Anecdotally, the stronger grades provided by schools are likely to have been influenced by teachers who felt their students were unfairly downgraded in last year’s standardisation process, especially where their estimated marks were close to grade boundaries. They were determined this would not happen again.

‘Easier’ exams

For those who opted to sit the written exams, there were substantial changes – such as additional choice and fewer questions – to ensure no student was unfairly disadvantaged.

In addition, when it came to grading these written exams, there was no traditional “bell curve” this year which normally limits the numbers securing certain grades.

While this is normally done to ensure consistency from year to year, it was not used on this occasion because the numbers sitting this year’s exams were not statistically representative of a normal year’s cohort.

As a result, students were marked based on the expert judgment of examiners. This is also likely to be a factor behind this year’s record-breaking set of results.

It is also clear that students targeted the individual written exams which they felt they would do best in.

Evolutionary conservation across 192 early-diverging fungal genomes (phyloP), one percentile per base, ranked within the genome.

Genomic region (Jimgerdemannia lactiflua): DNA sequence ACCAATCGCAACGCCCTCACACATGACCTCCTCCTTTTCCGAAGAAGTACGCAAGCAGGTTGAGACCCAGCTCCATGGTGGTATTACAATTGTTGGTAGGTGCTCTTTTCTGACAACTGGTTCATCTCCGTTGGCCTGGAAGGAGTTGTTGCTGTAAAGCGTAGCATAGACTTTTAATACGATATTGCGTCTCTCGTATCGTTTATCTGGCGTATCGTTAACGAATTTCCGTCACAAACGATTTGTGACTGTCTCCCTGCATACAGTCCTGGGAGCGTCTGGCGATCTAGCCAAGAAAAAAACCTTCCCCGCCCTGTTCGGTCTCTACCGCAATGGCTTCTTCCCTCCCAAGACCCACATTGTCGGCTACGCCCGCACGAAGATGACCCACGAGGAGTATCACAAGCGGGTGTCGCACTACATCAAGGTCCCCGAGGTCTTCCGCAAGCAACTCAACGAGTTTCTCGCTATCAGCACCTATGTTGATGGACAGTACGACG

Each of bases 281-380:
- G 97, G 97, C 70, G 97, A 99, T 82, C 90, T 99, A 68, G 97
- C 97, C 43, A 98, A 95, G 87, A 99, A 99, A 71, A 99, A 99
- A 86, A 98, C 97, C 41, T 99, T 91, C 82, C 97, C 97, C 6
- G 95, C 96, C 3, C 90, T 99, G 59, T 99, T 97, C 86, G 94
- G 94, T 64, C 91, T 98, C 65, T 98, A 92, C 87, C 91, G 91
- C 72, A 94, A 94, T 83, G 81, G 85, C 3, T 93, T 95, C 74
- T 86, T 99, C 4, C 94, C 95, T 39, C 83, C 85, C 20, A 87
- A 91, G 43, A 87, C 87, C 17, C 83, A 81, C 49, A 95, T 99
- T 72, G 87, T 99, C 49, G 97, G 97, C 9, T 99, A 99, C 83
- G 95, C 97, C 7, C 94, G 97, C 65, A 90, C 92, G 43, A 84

Irish, for example, was the least popular (58 per cent registered to sit it), while exams such as physics ( 87 per cent), chemistry (88 per cent) and applied maths (96 per cent) were the most popular.

Big questions

This year’s generous results, however, pose a number of big questions for the future.

Will students, for example, be willing to return to a “normal” Leaving Cert in 2022?

They have had a taste of an alternative model which, by all accounts, was far less stressful than in previous years. Students – via the Irish Second Level Students’ Union – are highly organised and active on social media; they are likely to make their voices heard over the coming months.

Another looming question is what will happen next year?

Will results have to be reined in, disadvantaging next year’s cohort of students? Or has a new grading standard been set? And, if so, does that affect the integrity of these results?

These are questions which will face the Minister for Education once the dust settles on this year’s results.